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Because I cannot leave well enough alone, I have tried "tweaking" things in my copy of Windows 7 Home Premium (64-bit).

I prefer to have the folders for things such as documents, pictures, videos, et cetera on a large hard drive while keeping Windows itself on a smaller partition on another drive.

So after installing Windows I routinely relocate the Windows "My" folders from the default location, such as "C:\Users\myuserid\Pictures", to a folder on a different drive.

Well, I am not sure how I did it, but things have gotten screwed up and I have no idea how to even search for a possible fix for the problem. Currently, Windows Explorer shows the following list of folders under my Windows 7 user id.

"snapshot of my (broken) Windows Explorer folders list"

Some notes on the above snapshot:

  1. The blacked out area is just hiding my user id on this Windows 7 system.
  2. The areas in yellow highlight duplicates for what should be the "My Pictures" and "My Videos" folders. The duplicates open up the exact same (relocated) folder. I have no idea why I have these folders have dups. I would like to safely get rid of the dup.
  3. For some reason the actual name of the relocated folder is displayed, i.e. "Pics" instead of "My Pictures". I can live with this, but I don't believe it is supposed to work this way.
  4. What the heck happened to "My Documents"?? I could swear there is supposed be a "My Documents" folder in that list. (No??)

Can anyone point me in a direction that might allow me to fix whatever it is that I've broken?

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up vote 3 down vote accepted

You might want to make the AppData folder hidden (not recursive), it's meant to be that way.

Steps to restore the folders to the way you want them to be:

  1. Take a back-up of your data, I don't want to responsible for nuking your data. I've warned you... ;-)

  2. Remove the non-special folders, this means the properties doesn't have a Location tab.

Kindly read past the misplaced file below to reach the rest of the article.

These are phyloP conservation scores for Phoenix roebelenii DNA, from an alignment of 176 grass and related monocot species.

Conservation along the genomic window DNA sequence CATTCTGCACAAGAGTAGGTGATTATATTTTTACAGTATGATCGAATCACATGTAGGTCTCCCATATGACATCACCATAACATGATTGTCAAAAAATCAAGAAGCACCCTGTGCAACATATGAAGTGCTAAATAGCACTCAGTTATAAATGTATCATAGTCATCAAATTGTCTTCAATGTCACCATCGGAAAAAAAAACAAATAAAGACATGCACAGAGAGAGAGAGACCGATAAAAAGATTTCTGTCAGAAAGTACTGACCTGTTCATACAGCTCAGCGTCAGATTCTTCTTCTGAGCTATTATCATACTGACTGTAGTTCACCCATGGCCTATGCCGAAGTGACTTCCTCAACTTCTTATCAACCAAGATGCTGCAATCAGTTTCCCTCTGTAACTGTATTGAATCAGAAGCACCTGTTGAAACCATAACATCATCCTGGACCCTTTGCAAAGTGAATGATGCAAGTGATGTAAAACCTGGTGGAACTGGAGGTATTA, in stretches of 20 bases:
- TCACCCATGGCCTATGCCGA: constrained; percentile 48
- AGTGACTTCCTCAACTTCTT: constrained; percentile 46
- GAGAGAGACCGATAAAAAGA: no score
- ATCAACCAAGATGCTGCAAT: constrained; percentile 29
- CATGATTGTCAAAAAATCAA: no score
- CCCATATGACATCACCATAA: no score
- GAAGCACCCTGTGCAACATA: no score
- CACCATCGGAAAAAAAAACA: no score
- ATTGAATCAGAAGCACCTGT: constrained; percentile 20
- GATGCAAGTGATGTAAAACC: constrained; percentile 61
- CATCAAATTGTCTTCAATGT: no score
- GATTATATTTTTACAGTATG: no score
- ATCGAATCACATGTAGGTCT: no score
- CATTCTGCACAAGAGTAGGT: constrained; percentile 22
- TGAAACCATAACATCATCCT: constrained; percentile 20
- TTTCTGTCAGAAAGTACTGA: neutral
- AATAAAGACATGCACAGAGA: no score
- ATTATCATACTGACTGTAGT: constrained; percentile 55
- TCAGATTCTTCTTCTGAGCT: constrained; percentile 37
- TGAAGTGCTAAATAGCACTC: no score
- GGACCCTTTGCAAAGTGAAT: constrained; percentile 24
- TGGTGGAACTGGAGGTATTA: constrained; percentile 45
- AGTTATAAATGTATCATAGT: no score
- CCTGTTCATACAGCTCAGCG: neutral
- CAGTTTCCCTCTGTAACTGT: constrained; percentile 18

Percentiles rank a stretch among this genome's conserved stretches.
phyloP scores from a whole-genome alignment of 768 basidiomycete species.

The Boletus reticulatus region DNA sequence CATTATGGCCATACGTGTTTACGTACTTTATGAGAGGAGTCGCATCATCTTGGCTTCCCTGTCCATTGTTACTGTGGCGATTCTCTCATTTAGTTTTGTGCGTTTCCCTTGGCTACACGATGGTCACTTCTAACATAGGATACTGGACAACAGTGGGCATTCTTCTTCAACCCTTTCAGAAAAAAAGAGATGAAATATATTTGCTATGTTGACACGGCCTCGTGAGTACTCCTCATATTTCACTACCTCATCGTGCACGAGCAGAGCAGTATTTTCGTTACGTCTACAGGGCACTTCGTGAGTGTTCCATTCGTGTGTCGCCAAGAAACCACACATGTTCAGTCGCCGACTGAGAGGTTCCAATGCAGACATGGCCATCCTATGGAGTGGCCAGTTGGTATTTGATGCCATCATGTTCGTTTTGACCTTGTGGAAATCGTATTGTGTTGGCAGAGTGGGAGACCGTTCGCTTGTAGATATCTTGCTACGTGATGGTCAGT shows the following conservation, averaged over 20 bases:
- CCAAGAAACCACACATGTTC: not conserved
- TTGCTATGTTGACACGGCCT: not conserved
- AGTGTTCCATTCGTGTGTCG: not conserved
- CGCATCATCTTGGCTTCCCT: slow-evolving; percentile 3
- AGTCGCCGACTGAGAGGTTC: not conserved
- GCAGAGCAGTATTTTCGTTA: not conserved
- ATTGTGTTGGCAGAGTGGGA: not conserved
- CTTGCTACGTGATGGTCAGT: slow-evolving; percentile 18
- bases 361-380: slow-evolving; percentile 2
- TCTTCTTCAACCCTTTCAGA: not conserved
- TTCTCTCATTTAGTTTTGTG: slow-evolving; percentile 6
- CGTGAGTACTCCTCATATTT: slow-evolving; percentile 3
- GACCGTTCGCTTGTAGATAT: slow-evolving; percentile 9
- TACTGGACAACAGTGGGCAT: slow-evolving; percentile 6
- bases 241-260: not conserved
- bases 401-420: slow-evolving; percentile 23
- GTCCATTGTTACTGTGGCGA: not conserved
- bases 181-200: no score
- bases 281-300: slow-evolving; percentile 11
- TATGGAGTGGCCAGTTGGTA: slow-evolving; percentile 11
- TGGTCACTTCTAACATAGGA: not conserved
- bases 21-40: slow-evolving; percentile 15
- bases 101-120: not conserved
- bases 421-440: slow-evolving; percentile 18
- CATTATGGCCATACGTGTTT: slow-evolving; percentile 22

3. For each special folder, go to the Location tab and click Restore Default.

  4. For each special folder you want to relocate, go to the Location tab and Move them.

If it doesn't work out for you, tell me what went wrong...

You can create a string Personal in the following key to restore My Documents:

HKCU\Software\Microsoft\Windows\CurrentVersion\Explorer\Shell Folders

Point it to an existing folder, perhaps you could change all your folders this way and reboot.

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Off the top of my head, two things. First, I'm not sure I understand what you mean by "Remove". For example, "Remove the non-special folders" ??? I certainly don't want to delete any actual data. Second, I'm not sure what you are trying to accomplish in steps 3 & 4. – irrational John Mar 5 '11 at 20:57
@irrational John: That's why you move or back-up your data. Steps 3 and 4 restore the default and then moves them to the location you want, to make sure they are not broken. Please note that you are working with directory junctions here that are also referenced by the registry, if you take the wrong step data can be lost. For example, I lost my music collection and had to recover them with forensics software... ;-) – Tom Wijsman Mar 5 '11 at 21:01
Please note that you can also rename the folders in Windows Explorer. – Tom Wijsman Mar 5 '11 at 21:07
Well, some of these folders are BIG and the (default) partition Windows is in (C:) is relatively small (32GB). So I'm reluctant to start moving actual bytes around. I may come back to you suggestion though as a last resort. – irrational John Mar 5 '11 at 21:08
Resetting the "My Videos" to their defaults only resulted in two entries for "My Videos" both pointing to the same (default) place. It turns out the problem was the "Downloads" special folder had been pointed at the Videos special folder. Go figure. The name for the Downloads folder value in the register is {374DE290-123F-4565-9164-39C4925E467B} so it's not immediately obvious what to fix. The info at… helped me out. Anyway, I think I am (finally) all sorted now. Thanks again! – irrational John Mar 5 '11 at 22:18

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